Originally Posted by GregAlexander View Post

Wow. Rather than have things in hierarchical folders, the new system is to basically have a "data drive" (the phone as it appears when shared), with subfolders for each app - and every pages document is in the pages folder, every numbers document is in the numbers folder, etc etc. With the difference that if you delete Pages the documents folder deletes itself too.

I really don't see this as a huge step forward.

I do agree the file system needs a rethink. iTunes virtually has it's own filing system, as does iPhoto. Email and attachments have their own mailbox structure with separate attachments.

No need to have 2 separate systems on the Mac, and I'm just unconvinced this is much of an improvement.

Yes, there is a need for two ways of working with two completely different devices/platforms. The system suggested for the iPad makes perfect sense. If the two systems interact flawlessly, then there's zero issue.

btw - who has stated that deleting pages will delete the pages documents folder? That seems a but of a leap. If I remove an application on the mac, my documents stay exactly where they are. I think you're making a bit of a strange assumption there.
post #217 of 508
have you guys check out the protools controller ap yet? It's allot of what we're talking about.
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post #218 of 508
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Originally Posted by spliff monkey View Post

Word!!!!!!


and I think addabox is talking about geeks up at 5am eastern and you're talking about normals.

it's 10:03am here in the UK.
post #219 of 508
Quote:
Originally Posted by ThePixelDoc View Post

Well I'm seein' it and with ya on this one!

I have an old Mac 8100/80 still sitting in the corner. Amazing... PS 3.0, FH 7.0... and more than 7-figure income from that baby in my design biz. The whole set-up with 21"-24bit CRT and card cost me just shy of 10k. This iPad "kills" it in speed and specs (as does the iPhone).

Gotta wonder about the whiners and creative-blind, non-thinking posters around here...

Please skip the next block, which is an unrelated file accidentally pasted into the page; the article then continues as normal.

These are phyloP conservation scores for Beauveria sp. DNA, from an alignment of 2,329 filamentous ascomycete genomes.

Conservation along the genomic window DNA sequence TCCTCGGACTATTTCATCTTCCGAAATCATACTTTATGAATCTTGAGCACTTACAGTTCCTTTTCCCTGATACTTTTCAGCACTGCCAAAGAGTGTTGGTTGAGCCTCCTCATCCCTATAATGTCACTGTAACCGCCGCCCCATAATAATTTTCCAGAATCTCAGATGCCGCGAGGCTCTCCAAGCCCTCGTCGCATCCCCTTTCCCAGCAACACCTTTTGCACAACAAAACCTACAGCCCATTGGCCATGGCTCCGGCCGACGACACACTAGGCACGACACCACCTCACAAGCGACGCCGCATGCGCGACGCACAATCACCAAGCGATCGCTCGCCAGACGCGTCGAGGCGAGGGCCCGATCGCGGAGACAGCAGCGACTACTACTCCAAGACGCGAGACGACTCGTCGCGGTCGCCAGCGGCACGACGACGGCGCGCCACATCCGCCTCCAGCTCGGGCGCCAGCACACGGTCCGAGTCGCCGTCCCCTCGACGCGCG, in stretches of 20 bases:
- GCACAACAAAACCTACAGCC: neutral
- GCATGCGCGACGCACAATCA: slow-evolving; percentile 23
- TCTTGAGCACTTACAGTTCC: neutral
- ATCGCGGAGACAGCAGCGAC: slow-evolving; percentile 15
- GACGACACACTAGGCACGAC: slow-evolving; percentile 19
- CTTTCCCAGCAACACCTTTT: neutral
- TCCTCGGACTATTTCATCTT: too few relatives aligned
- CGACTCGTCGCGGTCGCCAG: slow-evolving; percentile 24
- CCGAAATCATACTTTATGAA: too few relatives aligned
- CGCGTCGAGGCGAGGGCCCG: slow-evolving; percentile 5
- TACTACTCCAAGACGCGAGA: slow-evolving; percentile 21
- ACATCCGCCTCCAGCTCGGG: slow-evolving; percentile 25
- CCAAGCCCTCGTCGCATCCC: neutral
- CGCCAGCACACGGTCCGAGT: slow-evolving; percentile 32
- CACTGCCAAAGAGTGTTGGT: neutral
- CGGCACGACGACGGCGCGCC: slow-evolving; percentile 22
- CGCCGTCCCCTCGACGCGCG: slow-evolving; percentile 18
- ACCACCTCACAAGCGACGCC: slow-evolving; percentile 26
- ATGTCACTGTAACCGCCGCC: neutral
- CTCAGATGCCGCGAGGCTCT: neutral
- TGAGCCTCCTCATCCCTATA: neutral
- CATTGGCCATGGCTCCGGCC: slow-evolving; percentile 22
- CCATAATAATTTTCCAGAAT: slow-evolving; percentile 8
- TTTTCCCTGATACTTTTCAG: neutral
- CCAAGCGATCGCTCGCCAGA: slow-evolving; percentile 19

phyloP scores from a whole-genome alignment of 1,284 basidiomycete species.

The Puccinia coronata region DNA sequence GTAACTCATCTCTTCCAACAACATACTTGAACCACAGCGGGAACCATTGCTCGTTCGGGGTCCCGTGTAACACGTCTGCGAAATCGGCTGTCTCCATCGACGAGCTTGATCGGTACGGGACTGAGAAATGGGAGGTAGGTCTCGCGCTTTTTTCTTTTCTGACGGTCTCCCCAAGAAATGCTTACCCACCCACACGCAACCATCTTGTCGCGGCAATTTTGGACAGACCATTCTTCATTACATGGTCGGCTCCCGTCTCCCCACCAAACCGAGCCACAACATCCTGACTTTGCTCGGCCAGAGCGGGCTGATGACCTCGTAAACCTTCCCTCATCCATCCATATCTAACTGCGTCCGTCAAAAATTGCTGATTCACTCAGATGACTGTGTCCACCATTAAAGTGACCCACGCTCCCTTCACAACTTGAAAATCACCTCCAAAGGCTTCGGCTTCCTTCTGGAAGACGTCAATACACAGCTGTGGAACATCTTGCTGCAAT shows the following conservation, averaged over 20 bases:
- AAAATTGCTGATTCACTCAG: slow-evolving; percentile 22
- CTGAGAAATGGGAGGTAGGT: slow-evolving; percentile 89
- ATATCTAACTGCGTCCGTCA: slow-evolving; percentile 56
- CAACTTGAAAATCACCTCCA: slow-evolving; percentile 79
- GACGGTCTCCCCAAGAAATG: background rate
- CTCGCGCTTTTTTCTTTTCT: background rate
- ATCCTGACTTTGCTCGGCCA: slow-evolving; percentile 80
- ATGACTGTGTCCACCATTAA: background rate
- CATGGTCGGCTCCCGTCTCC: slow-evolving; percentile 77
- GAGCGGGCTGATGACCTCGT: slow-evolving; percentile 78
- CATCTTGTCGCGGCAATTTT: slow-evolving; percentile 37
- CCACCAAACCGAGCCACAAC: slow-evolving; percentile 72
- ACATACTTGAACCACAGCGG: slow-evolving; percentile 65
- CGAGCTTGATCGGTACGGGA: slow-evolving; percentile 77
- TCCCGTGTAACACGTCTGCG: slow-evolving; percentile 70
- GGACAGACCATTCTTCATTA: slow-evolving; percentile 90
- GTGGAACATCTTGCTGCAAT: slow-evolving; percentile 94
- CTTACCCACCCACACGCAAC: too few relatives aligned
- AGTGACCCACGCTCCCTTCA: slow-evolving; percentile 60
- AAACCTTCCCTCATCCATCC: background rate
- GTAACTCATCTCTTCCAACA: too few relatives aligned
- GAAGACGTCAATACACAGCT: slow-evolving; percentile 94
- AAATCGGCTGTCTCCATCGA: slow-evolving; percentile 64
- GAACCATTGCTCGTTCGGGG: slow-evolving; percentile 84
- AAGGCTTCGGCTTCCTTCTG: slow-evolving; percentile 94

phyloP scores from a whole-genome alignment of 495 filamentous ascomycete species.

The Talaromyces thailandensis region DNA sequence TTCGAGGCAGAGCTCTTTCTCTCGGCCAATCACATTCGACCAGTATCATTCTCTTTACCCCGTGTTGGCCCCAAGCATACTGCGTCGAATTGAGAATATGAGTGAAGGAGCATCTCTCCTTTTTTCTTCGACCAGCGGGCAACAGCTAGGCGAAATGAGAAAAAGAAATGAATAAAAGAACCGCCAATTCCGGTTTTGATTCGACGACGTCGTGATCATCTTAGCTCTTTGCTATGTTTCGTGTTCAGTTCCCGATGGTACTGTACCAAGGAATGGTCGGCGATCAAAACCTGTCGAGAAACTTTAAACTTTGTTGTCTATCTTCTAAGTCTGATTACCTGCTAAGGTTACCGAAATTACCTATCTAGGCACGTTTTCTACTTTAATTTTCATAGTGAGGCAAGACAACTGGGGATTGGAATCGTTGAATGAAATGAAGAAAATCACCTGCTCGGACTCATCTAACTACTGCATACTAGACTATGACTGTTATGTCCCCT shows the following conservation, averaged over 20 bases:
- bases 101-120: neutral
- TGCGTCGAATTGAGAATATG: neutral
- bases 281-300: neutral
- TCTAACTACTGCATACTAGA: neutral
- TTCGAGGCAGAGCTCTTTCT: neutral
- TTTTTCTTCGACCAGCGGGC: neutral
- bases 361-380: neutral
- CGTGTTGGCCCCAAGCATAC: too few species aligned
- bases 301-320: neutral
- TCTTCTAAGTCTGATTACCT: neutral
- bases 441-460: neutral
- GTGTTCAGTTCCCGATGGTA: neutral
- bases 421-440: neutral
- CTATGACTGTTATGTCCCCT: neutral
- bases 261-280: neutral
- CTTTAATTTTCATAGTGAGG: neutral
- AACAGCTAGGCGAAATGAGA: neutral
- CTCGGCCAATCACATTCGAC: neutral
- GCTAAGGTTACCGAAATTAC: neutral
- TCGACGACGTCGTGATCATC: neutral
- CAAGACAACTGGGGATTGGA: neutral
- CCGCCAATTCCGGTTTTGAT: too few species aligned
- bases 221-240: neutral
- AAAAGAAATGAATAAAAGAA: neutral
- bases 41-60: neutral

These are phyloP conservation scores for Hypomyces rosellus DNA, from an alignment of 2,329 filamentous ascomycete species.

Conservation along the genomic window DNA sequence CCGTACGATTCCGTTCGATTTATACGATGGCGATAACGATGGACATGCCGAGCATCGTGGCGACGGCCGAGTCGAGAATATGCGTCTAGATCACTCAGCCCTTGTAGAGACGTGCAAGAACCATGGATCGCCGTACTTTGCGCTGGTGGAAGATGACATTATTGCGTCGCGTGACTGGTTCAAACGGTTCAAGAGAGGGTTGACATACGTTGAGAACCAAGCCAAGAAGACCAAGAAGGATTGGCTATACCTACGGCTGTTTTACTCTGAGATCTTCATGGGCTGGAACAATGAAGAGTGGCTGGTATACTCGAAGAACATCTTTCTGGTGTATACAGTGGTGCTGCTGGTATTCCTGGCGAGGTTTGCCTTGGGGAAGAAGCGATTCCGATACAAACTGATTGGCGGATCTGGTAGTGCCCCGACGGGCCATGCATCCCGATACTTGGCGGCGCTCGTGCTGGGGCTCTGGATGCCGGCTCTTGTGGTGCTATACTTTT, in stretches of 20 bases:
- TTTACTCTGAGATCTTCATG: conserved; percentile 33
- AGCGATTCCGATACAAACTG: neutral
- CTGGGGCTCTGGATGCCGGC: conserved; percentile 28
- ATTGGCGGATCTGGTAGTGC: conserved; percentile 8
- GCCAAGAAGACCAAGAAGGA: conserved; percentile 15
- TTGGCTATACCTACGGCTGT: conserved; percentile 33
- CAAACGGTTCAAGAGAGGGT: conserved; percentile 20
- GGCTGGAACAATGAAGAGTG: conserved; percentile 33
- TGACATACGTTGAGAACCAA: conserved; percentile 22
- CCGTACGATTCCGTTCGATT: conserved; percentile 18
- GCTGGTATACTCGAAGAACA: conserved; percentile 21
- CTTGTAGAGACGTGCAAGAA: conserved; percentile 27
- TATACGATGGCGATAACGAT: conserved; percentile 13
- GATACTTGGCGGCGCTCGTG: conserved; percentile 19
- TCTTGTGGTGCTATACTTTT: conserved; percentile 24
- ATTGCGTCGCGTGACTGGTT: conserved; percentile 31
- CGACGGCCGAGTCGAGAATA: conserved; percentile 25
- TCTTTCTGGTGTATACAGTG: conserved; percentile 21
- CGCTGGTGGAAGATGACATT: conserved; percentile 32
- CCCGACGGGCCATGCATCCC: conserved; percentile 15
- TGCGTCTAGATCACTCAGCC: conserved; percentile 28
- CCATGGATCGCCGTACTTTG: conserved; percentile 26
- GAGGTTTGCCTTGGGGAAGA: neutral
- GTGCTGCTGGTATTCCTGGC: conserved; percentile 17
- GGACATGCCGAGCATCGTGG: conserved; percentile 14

I bought IIC's for my company, a commercial photo lab in the '80s.

Talk about cost and power.

I don't remember now if it was from Supermac, Radius, or other. But in the mid to late '80s, MacWorld, I think it was, though could have been MacUser, had a review of a new and exciting product.

It was the first 24 bit 1024 x 768 17" color monitor and card available for a non workstation.

They loved it, and gave it a very good review. It was the first affordable 24 bit color solution that the individual artist could afford, they said joyfully.


Price, a mere $25,000, computer not included! Latest figure for inflation adjusted for 2008 (2009 numbers not official yet) is $44,936.70. Add several percent for 2009.

That was back when people actually expected to pay for their needed equipment, even if they had to take a loan out.

Now, the iPad can do this at the same rez, with a smaller screen. And it's got 3D acceleration, which the old one didn't.

Apple has some ideas here, which most people don't yet get.
post #220 of 508
Quote:
Originally Posted by nkhm View Post

it's 10:03am here in the UK.

Well then I should be speaking for myself!!
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post #221 of 508
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Originally Posted by spliff monkey View Post

Not correct at all read above. We already have editing apps on the iphone/ IPT

Yeah, spec inflation causes amnesia. It really wasn't that long ago that perfectly respectable laptops were running 1 GHz processors with 80 GB drives and 512 gigs of ram, and I seem to recall that people were doing "real work" (or at least they thought they were-- perhaps they were mistaken on account of being primitive and old timey).
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post #222 of 508
Quote:
Originally Posted by addabox View Post

Right, and I agree with all that as far as it goes, but what I'm saying is that when you're talking about creative people (real, employed, professional creative people), they have a tendency to find surprising uses from even low end tech, particularly if that tech has some enticingly new capacities. You may recall photographer's ongoing infatuation with cheap plastic film cameras and the like, because of the interesting artifacts.

So Apple's intentions notwithstanding, I fully expect the iPad to start showing up in the damnedest places, and developers to squeeze surprising amounts of performance out of its lowly silicon, yielding inexplicably "professional" results.

Absolutely, we're in agreement. But those professionals (I am one BTW, although my staff would argue that point..!) should do that - it will be fun pushing the boundaries - with the proviso that this device has limitations which are not flaws, they are simply part of the device not being intended to function as a high-end computer work station. And to be making some of the complaints I'm already reading before people have even handled the 'pad are ridiculous. That was sort of my point.